Researching the therapeutic benefits of knitting, crocheting and cross stitch!
They're research: (extract from Stitchlinks website)
"There is no doubt that developing an interest or hobby is good for you. It gives you a point of focus which is outside yourself. This can divert the brain’s attention away from issues such as chronic pain, worries, stresses and depression. Without such a distraction the brain can easily focus all its attention on problems, such as pain, and this focusing inwards can soon form destructive cycles of downward spiralling thoughts which become difficult to break.
When we first began researching the therapeutic benefits of knitting and cross stitching, our initial thoughts were that they could provide an effective way of ‘occupying’ people from the arm chair or hospital bed which could be deliverable in kit form.
As our investigation of narratives progressed, however, the benefits appeared to go a lot deeper with possible physiological, neurological, psychological, behavioural and social changes."
This is my story!
This story is going to sound so blunt but I don't know any other way to write it.
I am a survivor of Child Sex Abuse and I have suffered depression all my life because of it.
In 2006, aged 35, my niece was born and to protect her from my dad, my sister and I decided to go to the Police. We had to end the nightmare we were living under and to protect the innocent little one from the abuse we had suffered as children. It was around this time I started knitting again. I was taught as a child at the age of 5 by my mum.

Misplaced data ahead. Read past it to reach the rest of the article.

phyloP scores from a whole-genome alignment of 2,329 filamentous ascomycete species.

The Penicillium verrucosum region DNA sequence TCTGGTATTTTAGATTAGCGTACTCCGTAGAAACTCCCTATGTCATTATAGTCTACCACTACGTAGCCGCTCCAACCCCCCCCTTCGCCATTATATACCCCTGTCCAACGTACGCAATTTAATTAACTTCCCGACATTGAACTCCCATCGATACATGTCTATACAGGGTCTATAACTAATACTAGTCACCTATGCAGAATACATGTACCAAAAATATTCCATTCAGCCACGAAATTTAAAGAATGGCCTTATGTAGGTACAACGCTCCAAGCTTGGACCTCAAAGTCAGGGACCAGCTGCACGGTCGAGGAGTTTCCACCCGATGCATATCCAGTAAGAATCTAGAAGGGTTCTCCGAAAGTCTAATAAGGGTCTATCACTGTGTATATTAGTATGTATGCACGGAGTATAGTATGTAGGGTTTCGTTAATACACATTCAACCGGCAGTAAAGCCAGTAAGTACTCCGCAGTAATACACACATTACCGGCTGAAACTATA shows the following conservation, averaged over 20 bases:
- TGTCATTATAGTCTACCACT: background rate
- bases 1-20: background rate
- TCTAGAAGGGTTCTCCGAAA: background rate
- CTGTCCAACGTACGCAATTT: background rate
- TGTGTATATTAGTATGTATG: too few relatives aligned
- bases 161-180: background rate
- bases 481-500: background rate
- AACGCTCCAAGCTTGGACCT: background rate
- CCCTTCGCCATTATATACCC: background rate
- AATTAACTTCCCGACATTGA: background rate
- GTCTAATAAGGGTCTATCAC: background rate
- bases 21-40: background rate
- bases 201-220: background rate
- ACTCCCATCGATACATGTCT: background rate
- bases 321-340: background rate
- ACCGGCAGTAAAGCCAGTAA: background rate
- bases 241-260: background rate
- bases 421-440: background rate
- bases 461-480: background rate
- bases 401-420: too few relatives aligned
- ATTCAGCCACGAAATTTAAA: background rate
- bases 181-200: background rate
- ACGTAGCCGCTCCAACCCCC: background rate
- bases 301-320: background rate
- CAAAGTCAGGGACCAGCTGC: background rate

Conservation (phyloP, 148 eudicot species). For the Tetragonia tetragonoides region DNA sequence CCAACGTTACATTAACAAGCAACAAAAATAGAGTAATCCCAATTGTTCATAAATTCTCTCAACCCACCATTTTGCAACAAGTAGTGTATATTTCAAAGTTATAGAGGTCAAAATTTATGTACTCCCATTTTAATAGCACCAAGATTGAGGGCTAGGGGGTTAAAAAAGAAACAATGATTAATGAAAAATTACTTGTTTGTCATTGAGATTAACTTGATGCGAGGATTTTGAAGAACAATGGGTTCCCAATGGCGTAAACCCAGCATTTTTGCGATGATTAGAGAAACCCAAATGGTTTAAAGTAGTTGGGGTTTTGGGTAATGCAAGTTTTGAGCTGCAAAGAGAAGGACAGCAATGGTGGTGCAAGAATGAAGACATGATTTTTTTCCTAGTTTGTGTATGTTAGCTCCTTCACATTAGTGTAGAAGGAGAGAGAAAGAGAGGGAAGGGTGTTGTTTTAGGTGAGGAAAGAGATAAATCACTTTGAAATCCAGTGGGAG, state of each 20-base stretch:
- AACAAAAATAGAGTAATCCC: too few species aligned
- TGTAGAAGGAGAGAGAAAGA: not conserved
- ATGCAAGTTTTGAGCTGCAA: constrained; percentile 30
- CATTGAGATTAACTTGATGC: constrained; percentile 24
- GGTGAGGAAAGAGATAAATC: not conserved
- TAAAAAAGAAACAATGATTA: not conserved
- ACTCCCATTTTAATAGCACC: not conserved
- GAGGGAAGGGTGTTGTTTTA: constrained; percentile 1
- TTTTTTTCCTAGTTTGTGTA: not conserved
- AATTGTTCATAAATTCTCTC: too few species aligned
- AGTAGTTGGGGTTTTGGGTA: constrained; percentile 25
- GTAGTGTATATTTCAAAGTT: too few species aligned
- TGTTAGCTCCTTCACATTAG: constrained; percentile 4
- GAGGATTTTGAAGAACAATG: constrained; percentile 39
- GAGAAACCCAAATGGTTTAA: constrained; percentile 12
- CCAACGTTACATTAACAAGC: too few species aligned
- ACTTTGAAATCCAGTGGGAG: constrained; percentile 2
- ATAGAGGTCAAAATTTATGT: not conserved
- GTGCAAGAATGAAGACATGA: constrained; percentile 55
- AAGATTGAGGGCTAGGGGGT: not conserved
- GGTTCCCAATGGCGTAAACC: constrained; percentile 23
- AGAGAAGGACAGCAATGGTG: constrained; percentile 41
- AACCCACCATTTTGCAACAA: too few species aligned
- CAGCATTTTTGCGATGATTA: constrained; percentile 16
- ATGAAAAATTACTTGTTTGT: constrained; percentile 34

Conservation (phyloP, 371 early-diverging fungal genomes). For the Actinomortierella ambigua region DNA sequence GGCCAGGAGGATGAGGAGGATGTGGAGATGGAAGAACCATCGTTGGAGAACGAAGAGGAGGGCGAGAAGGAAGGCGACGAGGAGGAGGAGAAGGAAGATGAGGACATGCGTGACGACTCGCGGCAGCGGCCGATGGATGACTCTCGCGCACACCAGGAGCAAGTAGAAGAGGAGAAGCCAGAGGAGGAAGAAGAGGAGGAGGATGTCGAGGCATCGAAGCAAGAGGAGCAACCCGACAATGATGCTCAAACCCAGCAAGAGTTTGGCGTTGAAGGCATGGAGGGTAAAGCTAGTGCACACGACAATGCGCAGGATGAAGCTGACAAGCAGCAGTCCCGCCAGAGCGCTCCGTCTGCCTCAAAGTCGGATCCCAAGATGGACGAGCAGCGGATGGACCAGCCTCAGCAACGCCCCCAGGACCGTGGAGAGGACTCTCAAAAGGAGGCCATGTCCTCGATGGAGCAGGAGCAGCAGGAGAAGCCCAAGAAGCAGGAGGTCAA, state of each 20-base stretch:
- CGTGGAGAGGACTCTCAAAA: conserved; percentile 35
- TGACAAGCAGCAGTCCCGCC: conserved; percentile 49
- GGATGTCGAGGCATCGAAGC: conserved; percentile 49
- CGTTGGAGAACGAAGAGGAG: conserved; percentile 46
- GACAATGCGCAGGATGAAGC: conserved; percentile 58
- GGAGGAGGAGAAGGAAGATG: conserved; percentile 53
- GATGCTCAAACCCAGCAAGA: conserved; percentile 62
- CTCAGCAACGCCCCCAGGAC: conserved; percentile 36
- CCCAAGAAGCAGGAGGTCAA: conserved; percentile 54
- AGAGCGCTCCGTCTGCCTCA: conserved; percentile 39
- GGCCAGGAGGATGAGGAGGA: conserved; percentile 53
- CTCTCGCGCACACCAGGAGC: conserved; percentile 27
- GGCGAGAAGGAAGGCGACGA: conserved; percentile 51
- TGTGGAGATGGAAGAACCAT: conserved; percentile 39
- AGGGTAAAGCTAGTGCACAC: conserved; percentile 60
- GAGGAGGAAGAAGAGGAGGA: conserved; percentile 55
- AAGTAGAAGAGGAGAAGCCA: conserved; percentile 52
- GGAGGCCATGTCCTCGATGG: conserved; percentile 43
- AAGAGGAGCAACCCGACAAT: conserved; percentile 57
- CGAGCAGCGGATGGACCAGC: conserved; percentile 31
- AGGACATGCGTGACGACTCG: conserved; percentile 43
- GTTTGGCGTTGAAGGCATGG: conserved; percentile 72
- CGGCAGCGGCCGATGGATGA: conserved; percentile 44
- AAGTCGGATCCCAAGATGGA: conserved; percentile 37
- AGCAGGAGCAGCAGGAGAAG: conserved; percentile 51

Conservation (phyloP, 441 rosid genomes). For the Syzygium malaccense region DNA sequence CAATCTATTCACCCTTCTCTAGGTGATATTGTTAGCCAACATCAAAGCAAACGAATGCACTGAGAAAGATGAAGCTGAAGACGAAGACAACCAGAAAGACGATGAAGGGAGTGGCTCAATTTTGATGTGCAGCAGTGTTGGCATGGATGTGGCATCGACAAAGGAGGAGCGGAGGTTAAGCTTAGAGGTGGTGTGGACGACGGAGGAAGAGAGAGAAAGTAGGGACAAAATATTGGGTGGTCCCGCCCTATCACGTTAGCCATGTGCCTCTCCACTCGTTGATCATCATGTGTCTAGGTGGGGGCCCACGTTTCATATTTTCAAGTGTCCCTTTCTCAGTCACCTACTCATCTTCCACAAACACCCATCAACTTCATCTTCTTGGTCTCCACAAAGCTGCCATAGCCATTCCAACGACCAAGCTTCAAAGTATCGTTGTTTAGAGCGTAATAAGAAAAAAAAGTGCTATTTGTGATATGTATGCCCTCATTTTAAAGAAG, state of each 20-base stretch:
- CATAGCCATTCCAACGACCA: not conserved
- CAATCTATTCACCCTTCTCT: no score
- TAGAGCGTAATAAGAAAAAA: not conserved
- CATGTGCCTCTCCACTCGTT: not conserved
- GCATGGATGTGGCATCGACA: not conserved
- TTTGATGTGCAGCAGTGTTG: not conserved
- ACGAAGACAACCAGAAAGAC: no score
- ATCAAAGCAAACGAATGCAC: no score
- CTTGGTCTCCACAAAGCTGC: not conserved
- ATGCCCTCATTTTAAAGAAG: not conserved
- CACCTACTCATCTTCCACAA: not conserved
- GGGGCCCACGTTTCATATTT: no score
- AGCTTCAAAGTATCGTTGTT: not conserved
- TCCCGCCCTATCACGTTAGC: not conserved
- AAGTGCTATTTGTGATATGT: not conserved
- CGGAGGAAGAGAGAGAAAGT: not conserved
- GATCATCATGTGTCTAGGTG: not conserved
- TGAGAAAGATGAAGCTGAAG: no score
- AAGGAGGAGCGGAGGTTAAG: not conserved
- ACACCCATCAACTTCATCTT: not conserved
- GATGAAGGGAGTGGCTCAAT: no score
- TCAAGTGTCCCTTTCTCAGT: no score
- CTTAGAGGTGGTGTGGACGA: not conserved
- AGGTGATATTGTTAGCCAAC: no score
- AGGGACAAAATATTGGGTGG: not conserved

We waited 2 years before our case was heard at the High Court and throughout that time my knitting became my friend and my release. Eventually my dad was sentenced to 8 years in prison, I thought my nightmare was over, or rather I put on a brave face to the world, friends and family around me. Then in December 2009 I broke down, I couldn't carry on my normal life. I was reliving the abuse I had suffered over and over again. My head just couldn't set it free. I cried all the time, suffered panic attacks – it became the norm.
I was signed off from work in January 2010 with depression. Then in June 2010, I met a psychotherapist who diagnosed me as suffering from Trauma. After only one visit, it may sound strange, but I felt a huge weight lifting from my shoulders. The relief of finally finding out what was wrong with me and finally realising I could be helped. It is now November 2010, I'm still in therapy, my friend (knitting) has never left my side. It has kept me sane, it has calmed me down and each stitch helps me forget. It stops my mind from racing, in fact when I pick up my needles and yarn, it feels like my old friend is giving me a hug. I love my knitting.